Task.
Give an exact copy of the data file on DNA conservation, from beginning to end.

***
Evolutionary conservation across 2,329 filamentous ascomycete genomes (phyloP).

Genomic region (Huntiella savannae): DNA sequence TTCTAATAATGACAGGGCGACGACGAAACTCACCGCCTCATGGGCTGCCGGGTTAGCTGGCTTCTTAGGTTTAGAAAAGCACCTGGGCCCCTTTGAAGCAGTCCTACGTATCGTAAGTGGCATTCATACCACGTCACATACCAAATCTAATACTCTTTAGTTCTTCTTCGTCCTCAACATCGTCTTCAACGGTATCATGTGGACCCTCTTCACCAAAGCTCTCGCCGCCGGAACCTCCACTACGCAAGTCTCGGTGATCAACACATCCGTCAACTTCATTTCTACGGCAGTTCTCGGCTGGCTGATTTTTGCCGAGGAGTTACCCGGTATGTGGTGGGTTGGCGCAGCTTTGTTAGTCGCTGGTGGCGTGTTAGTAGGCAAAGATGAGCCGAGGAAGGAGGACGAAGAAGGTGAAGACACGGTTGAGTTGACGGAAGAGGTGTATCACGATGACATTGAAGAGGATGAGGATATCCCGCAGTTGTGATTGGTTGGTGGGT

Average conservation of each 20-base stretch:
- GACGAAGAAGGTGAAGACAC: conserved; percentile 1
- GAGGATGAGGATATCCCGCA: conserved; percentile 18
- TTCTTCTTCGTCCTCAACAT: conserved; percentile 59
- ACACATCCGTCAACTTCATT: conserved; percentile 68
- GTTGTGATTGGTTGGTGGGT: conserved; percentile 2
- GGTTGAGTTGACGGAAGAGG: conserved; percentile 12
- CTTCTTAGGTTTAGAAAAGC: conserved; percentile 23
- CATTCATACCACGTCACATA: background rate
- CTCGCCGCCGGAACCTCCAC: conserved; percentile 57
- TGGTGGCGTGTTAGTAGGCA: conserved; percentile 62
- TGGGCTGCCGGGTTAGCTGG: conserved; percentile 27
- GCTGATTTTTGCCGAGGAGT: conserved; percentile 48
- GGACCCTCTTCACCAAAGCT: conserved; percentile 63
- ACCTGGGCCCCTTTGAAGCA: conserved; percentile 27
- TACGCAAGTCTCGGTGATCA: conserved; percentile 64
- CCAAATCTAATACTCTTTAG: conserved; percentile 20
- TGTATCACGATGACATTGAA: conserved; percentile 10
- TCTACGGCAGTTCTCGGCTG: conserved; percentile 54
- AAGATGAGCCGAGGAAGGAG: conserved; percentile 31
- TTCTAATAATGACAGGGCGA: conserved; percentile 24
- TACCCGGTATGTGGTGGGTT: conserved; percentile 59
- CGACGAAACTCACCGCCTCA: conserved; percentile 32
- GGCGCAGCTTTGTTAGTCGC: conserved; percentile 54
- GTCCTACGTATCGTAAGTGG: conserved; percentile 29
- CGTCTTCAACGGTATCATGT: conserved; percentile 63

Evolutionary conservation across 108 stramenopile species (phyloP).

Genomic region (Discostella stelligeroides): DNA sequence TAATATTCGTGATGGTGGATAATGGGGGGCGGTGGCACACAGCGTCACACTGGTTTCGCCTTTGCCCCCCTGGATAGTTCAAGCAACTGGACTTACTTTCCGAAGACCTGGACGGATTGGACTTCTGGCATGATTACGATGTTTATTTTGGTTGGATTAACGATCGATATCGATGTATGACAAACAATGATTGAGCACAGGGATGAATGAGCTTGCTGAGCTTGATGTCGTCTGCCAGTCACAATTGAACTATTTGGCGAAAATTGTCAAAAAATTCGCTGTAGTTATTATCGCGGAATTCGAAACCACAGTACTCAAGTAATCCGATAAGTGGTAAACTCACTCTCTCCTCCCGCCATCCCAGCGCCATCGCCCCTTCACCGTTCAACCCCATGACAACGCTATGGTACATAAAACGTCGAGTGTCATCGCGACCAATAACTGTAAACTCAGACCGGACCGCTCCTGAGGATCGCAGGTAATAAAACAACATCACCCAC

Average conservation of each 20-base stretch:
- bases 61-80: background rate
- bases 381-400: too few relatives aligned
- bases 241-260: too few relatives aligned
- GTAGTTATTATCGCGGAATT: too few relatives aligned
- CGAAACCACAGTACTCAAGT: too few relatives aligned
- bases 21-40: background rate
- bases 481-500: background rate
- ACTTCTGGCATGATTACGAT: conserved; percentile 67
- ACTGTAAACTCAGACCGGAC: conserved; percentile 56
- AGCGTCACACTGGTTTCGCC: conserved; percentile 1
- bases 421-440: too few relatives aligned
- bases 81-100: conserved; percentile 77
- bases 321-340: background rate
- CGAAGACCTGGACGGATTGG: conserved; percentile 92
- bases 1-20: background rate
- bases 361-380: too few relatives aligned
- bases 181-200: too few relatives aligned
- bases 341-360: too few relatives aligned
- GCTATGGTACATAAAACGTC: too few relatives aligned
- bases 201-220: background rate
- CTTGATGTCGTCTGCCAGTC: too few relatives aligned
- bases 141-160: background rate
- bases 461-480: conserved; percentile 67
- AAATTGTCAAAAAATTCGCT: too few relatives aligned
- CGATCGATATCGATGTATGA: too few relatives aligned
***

Evolutionary conservation across 2,329 filamentous ascomycete genomes (phyloP).

Genomic region (Huntiella savannae): DNA sequence TTCTAATAATGACAGGGCGACGACGAAACTCACCGCCTCATGGGCTGCCGGGTTAGCTGGCTTCTTAGGTTTAGAAAAGCACCTGGGCCCCTTTGAAGCAGTCCTACGTATCGTAAGTGGCATTCATACCACGTCACATACCAAATCTAATACTCTTTAGTTCTTCTTCGTCCTCAACATCGTCTTCAACGGTATCATGTGGACCCTCTTCACCAAAGCTCTCGCCGCCGGAACCTCCACTACGCAAGTCTCGGTGATCAACACATCCGTCAACTTCATTTCTACGGCAGTTCTCGGCTGGCTGATTTTTGCCGAGGAGTTACCCGGTATGTGGTGGGTTGGCGCAGCTTTGTTAGTCGCTGGTGGCGTGTTAGTAGGCAAAGATGAGCCGAGGAAGGAGGACGAAGAAGGTGAAGACACGGTTGAGTTGACGGAAGAGGTGTATCACGATGACATTGAAGAGGATGAGGATATCCCGCAGTTGTGATTGGTTGGTGGGT

Average conservation of each 20-base stretch:
- GACGAAGAAGGTGAAGACAC: conserved; percentile 1
- GAGGATGAGGATATCCCGCA: conserved; percentile 18
- TTCTTCTTCGTCCTCAACAT: conserved; percentile 59
- ACACATCCGTCAACTTCATT: conserved; percentile 68
- GTTGTGATTGGTTGGTGGGT: conserved; percentile 2
- GGTTGAGTTGACGGAAGAGG: conserved; percentile 12
- CTTCTTAGGTTTAGAAAAGC: conserved; percentile 23
- CATTCATACCACGTCACATA: background rate
- CTCGCCGCCGGAACCTCCAC: conserved; percentile 57
- TGGTGGCGTGTTAGTAGGCA: conserved; percentile 62
- TGGGCTGCCGGGTTAGCTGG: conserved; percentile 27
- GCTGATTTTTGCCGAGGAGT: conserved; percentile 48
- GGACCCTCTTCACCAAAGCT: conserved; percentile 63
- ACCTGGGCCCCTTTGAAGCA: conserved; percentile 27
- TACGCAAGTCTCGGTGATCA: conserved; percentile 64
- CCAAATCTAATACTCTTTAG: conserved; percentile 20
- TGTATCACGATGACATTGAA: conserved; percentile 10
- TCTACGGCAGTTCTCGGCTG: conserved; percentile 54
- AAGATGAGCCGAGGAAGGAG: conserved; percentile 31
- TTCTAATAATGACAGGGCGA: conserved; percentile 24
- TACCCGGTATGTGGTGGGTT: conserved; percentile 59
- CGACGAAACTCACCGCCTCA: conserved; percentile 32
- GGCGCAGCTTTGTTAGTCGC: conserved; percentile 54
- GTCCTACGTATCGTAAGTGG: conserved; percentile 29
- CGTCTTCAACGGTATCATGT: conserved; percentile 63

Evolutionary conservation across 108 stramenopile species (phyloP).

Genomic region (Discostella stelligeroides): DNA sequence TAATATTCGTGATGGTGGATAATGGGGGGCGGTGGCACACAGCGTCACACTGGTTTCGCCTTTGCCCCCCTGGATAGTTCAAGCAACTGGACTTACTTTCCGAAGACCTGGACGGATTGGACTTCTGGCATGATTACGATGTTTATTTTGGTTGGATTAACGATCGATATCGATGTATGACAAACAATGATTGAGCACAGGGATGAATGAGCTTGCTGAGCTTGATGTCGTCTGCCAGTCACAATTGAACTATTTGGCGAAAATTGTCAAAAAATTCGCTGTAGTTATTATCGCGGAATTCGAAACCACAGTACTCAAGTAATCCGATAAGTGGTAAACTCACTCTCTCCTCCCGCCATCCCAGCGCCATCGCCCCTTCACCGTTCAACCCCATGACAACGCTATGGTACATAAAACGTCGAGTGTCATCGCGACCAATAACTGTAAACTCAGACCGGACCGCTCCTGAGGATCGCAGGTAATAAAACAACATCACCCAC

Average conservation of each 20-base stretch:
- bases 61-80: background rate
- bases 381-400: too few relatives aligned
- bases 241-260: too few relatives aligned
- GTAGTTATTATCGCGGAATT: too few relatives aligned
- CGAAACCACAGTACTCAAGT: too few relatives aligned
- bases 21-40: background rate
- bases 481-500: background rate
- ACTTCTGGCATGATTACGAT: conserved; percentile 67
- ACTGTAAACTCAGACCGGAC: conserved; percentile 56
- AGCGTCACACTGGTTTCGCC: conserved; percentile 1
- bases 421-440: too few relatives aligned
- bases 81-100: conserved; percentile 77
- bases 321-340: background rate
- CGAAGACCTGGACGGATTGG: conserved; percentile 92
- bases 1-20: background rate
- bases 361-380: too few relatives aligned
- bases 181-200: too few relatives aligned
- bases 341-360: too few relatives aligned
- GCTATGGTACATAAAACGTC: too few relatives aligned
- bases 201-220: background rate
- CTTGATGTCGTCTGCCAGTC: too few relatives aligned
- bases 141-160: background rate
- bases 461-480: conserved; percentile 67
- AAATTGTCAAAAAATTCGCT: too few relatives aligned
- CGATCGATATCGATGTATGA: too few relatives aligned